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Octo Octa and Eris Drew: "The future of music is manifesting in bedrooms all over the world"

Erica Génécé
(Image credit: Erica Génécé)

US DJs and producers Eris Drew and Octo Octa (aka Maya Bouldry-Morrison) each made a name for themselves in electronic music individually, but in recent years, coming together as both partners and musical collaborators, the pair have become a serious force to be reckoned with. Known for putting their own distinctive, eclectic spin on classic house and rave sounds, the pair have become one of the scene’s most in-demand DJ duos. 

Through their releases, DJ sets and T4T LUV NRG the pair have become evangelists for the communal and healing power of dance music, as well as vocal advocates for LGBTQ+ voices within the dance music community.

Their new mix release, fabric presents Octo Octa & Eris Drew was released on 27 November. Recorded purely on vinyl at their cabin in the New Hampshire forests, the pair describe it as, “about letting go and trusting that change is good during a time when the very idea of hope is under challenge”.

We caught up with them remotely to discuss how vinyl fits into their DJing and music-making ethos, as well as how they’ve been spending their time away from clubs in 2020. (Maya and Eris have asked that their answers are credited to the pair of them jointly, except where specifically noted).

Your new fabric mix is all-vinyl - as DJs, why does vinyl still appeal to you as a format to mix with, over and above the comparative convenience of CDJs or digital setups?

“We like interacting with records and collecting. It is easy to form attachments to a vinyl recording as an object. Our accumulated memories are triggered when we play the records live, including when and where we bought them, the parties we played them at, and the friends we shared them with.

“We do a lot of tricks and manipulations with the records, so they are an essential part of how we create a set and perform. The people who support our music and come to our events care about the records. We think our fans would be really disappointed in us if we stopped playing wax.

“Because much of the music we play does not exist digitally, collecting records is our best option for finding unique music.”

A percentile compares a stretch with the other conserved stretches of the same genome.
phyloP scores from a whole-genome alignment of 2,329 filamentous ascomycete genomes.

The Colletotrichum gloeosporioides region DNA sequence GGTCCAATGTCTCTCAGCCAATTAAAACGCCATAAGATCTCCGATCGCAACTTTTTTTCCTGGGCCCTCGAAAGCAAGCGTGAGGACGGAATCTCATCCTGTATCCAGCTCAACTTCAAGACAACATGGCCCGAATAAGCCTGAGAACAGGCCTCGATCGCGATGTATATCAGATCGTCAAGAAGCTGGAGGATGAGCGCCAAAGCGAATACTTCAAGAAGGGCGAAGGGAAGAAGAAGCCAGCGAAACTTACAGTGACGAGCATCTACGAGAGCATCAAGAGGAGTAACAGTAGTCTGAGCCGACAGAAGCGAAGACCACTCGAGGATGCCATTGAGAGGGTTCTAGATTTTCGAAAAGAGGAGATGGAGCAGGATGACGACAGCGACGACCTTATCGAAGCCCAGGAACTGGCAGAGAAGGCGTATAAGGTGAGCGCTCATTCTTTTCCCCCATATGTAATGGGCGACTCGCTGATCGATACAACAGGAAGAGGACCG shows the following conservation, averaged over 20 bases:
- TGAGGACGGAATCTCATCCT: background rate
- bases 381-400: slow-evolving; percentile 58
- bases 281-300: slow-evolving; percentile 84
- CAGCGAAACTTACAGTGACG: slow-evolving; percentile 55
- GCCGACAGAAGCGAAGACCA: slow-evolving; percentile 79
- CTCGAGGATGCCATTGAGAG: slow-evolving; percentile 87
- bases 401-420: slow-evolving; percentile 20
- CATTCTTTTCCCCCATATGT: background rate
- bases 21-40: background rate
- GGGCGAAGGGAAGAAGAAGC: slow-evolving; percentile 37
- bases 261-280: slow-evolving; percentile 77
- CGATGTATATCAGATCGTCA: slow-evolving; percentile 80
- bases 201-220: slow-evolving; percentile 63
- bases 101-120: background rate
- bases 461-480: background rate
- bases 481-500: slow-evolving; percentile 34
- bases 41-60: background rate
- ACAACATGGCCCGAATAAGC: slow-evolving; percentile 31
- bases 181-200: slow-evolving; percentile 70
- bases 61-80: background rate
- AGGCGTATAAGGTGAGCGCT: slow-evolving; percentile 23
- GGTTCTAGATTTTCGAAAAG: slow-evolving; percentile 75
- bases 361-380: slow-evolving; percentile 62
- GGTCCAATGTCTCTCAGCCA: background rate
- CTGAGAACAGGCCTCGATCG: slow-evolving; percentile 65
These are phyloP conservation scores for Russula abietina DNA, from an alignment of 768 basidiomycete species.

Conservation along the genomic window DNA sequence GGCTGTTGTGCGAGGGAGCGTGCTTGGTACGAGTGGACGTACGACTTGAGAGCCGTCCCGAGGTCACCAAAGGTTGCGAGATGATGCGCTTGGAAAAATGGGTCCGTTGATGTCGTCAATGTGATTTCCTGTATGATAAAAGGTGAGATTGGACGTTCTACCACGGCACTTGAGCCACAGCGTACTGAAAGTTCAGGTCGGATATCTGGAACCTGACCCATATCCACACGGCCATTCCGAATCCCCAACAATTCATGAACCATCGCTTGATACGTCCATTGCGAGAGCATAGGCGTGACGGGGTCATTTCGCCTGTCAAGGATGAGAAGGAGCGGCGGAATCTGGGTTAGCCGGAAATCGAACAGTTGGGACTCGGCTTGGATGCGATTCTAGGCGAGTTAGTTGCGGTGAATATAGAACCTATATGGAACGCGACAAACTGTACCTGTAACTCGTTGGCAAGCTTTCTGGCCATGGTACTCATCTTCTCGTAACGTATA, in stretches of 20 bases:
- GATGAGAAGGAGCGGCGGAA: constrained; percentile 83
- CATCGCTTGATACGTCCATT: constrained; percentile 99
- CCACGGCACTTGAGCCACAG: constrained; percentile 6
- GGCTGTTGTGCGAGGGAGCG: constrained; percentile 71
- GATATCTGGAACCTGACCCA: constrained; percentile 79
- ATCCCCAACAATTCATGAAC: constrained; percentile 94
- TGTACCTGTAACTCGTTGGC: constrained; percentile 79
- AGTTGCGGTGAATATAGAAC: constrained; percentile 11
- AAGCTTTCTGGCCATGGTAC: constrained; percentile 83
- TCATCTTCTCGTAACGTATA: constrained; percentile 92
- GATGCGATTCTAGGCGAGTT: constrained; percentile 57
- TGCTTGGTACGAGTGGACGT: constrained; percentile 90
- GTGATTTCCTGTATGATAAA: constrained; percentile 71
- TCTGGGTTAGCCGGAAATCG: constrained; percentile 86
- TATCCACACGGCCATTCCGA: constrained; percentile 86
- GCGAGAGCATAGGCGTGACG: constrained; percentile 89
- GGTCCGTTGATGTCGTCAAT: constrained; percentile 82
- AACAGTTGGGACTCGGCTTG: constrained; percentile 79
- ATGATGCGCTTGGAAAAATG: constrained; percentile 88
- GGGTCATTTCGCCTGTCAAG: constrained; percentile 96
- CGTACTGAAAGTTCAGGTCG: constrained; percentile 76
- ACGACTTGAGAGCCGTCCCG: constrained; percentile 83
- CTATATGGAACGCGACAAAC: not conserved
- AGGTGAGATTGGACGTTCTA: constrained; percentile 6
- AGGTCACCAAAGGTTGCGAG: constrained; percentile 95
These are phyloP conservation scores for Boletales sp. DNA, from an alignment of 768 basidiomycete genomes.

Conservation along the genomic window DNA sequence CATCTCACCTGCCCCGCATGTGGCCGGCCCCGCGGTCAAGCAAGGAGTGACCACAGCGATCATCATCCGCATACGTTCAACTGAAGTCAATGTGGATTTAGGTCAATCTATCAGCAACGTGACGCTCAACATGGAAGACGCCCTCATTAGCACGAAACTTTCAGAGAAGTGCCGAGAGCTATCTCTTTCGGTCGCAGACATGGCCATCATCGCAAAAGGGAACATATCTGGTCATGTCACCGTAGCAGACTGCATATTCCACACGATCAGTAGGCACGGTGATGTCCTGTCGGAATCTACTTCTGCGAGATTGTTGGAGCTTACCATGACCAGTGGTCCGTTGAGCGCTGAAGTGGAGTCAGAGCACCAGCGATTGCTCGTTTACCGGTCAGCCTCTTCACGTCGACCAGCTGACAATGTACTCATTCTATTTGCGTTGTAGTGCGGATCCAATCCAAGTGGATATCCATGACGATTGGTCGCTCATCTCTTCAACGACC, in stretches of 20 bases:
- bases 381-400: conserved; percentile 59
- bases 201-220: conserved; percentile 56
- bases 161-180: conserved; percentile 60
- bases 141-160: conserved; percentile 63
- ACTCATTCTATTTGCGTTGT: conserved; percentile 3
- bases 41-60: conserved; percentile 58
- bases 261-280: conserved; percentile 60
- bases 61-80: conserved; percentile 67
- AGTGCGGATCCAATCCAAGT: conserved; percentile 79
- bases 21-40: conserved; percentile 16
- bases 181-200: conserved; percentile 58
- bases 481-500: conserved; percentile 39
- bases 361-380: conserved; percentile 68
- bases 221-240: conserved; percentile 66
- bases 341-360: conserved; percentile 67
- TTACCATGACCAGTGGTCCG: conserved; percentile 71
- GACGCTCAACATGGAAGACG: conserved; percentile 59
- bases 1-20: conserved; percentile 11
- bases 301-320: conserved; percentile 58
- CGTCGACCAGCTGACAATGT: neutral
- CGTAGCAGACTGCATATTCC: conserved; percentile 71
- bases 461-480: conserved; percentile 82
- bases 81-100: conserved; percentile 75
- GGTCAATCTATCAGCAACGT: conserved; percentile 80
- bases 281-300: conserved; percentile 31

Similarly, why do you think vinyl remains so popular with consumers/listeners in the age of streaming?

“Vinyl is a physical artefact that you can hold in your hand. From the artwork on the sleeve, to the shout-outs on the label, to the etchings in the dead wax, there’s so much to take in and form attachments to. They’re historical objects in a sense and contain information beyond just the artist’s name and track title. 

“More and more of culture is a projection of consciousness and psyche into a digital device, but records are physical. When you buy an old record, in your hand is a sculpture that plays sound. The message on the wax might be from someone who is gone. The vinyl will most likely survive you. People feel the weight of that when they interact with records.”

For each of you, what was your first exposure to dance music? Where/how did you hear it and in what format did you first start buying records?

OO: “I first came across dance music properly when a friend of mine started sharing some Warp CDs with me. I already liked electronic music and was very much into video game music at the time.

"I grew up in New England and I didn’t have essentially any access to dance music until I got the internet when I was 13, which finally let me hear and find a wider array of music (I specifically became enamored with drum & bass and jungle).

"I bought some very cheap belt-drive Numarks a year or two later and tried to DJ with the few records I was able to come across. I failed pretty miserably at the time, so I then bought a drum machine instead.”

ED: “My first exposure to dance music was watching my mom and dad dance to CJ & Company’s Detroit disco classic, The Devil’s Gun over and over again while it played on the Marantz amp in our living room. It was 1978 and I was three years old. A few years later we would rollerskate to Celebration by Kool & the Gang. 

“Flash forward to 1988 - this is the year I started listening to Chicago dance music radio on the neighbour’s hi-fi after the kids went to sleep. I was babysitting and hearing house music DJ mixes for the first time.